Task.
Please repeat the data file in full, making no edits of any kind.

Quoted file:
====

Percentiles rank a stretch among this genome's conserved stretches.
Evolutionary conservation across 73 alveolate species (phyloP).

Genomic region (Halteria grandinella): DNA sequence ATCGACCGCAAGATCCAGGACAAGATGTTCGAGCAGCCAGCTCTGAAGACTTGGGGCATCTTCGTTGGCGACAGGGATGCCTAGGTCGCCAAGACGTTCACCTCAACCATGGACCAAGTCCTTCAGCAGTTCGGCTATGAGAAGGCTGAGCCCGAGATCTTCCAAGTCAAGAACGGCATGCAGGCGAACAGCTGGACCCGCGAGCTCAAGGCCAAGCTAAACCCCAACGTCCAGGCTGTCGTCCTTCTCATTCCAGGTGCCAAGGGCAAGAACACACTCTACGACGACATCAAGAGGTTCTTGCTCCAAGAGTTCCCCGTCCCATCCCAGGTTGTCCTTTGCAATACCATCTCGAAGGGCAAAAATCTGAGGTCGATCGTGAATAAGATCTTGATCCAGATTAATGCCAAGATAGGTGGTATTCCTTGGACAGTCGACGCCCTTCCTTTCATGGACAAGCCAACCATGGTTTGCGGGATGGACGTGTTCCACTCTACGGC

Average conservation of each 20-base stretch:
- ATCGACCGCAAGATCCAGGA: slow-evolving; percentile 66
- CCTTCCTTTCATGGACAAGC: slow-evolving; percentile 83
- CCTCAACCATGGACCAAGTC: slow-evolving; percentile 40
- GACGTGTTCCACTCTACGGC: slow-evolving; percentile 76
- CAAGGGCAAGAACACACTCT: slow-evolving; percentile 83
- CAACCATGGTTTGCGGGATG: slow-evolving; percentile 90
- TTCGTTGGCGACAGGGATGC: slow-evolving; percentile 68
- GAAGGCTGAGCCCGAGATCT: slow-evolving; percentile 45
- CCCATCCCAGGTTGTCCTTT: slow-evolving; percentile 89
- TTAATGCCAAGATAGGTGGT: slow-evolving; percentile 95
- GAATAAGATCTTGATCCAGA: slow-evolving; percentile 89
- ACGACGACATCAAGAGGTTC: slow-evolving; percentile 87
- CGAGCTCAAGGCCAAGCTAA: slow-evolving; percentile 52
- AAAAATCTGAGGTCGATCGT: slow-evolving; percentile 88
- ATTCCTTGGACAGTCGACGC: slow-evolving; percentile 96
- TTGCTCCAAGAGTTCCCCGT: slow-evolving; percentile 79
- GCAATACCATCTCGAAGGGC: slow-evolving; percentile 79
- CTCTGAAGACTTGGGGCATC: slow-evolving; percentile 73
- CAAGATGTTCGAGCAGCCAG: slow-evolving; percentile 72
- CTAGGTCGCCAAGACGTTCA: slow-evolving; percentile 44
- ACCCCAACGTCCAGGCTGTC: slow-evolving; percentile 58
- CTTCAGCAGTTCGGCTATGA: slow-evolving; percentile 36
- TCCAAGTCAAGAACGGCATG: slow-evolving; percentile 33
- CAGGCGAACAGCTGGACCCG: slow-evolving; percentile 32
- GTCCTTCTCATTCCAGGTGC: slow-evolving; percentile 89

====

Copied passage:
Percentiles rank a stretch among this genome's conserved stretches.
Evolutionary conservation across 73 alveolate species (phyloP).

Genomic region (Halteria grandinella): DNA sequence ATCGACCGCAAGATCCAGGACAAGATGTTCGAGCAGCCAGCTCTGAAGACTTGGGGCATCTTCGTTGGCGACAGGGATGCCTAGGTCGCCAAGACGTTCACCTCAACCATGGACCAAGTCCTTCAGCAGTTCGGCTATGAGAAGGCTGAGCCCGAGATCTTCCAAGTCAAGAACGGCATGCAGGCGAACAGCTGGACCCGCGAGCTCAAGGCCAAGCTAAACCCCAACGTCCAGGCTGTCGTCCTTCTCATTCCAGGTGCCAAGGGCAAGAACACACTCTACGACGACATCAAGAGGTTCTTGCTCCAAGAGTTCCCCGTCCCATCCCAGGTTGTCCTTTGCAATACCATCTCGAAGGGCAAAAATCTGAGGTCGATCGTGAATAAGATCTTGATCCAGATTAATGCCAAGATAGGTGGTATTCCTTGGACAGTCGACGCCCTTCCTTTCATGGACAAGCCAACCATGGTTTGCGGGATGGACGTGTTCCACTCTACGGC

Average conservation of each 20-base stretch:
- ATCGACCGCAAGATCCAGGA: slow-evolving; percentile 66
- CCTTCCTTTCATGGACAAGC: slow-evolving; percentile 83
- CCTCAACCATGGACCAAGTC: slow-evolving; percentile 40
- GACGTGTTCCACTCTACGGC: slow-evolving; percentile 76
- CAAGGGCAAGAACACACTCT: slow-evolving; percentile 83
- CAACCATGGTTTGCGGGATG: slow-evolving; percentile 90
- TTCGTTGGCGACAGGGATGC: slow-evolving; percentile 68
- GAAGGCTGAGCCCGAGATCT: slow-evolving; percentile 45
- CCCATCCCAGGTTGTCCTTT: slow-evolving; percentile 89
- TTAATGCCAAGATAGGTGGT: slow-evolving; percentile 95
- GAATAAGATCTTGATCCAGA: slow-evolving; percentile 89
- ACGACGACATCAAGAGGTTC: slow-evolving; percentile 87
- CGAGCTCAAGGCCAAGCTAA: slow-evolving; percentile 52
- AAAAATCTGAGGTCGATCGT: slow-evolving; percentile 88
- ATTCCTTGGACAGTCGACGC: slow-evolving; percentile 96
- TTGCTCCAAGAGTTCCCCGT: slow-evolving; percentile 79
- GCAATACCATCTCGAAGGGC: slow-evolving; percentile 79
- CTCTGAAGACTTGGGGCATC: slow-evolving; percentile 73
- CAAGATGTTCGAGCAGCCAG: slow-evolving; percentile 72
- CTAGGTCGCCAAGACGTTCA: slow-evolving; percentile 44
- ACCCCAACGTCCAGGCTGTC: slow-evolving; percentile 58
- CTTCAGCAGTTCGGCTATGA: slow-evolving; percentile 36
- TCCAAGTCAAGAACGGCATG: slow-evolving; percentile 33
- CAGGCGAACAGCTGGACCCG: slow-evolving; percentile 32
- GTCCTTCTCATTCCAGGTGC: slow-evolving; percentile 89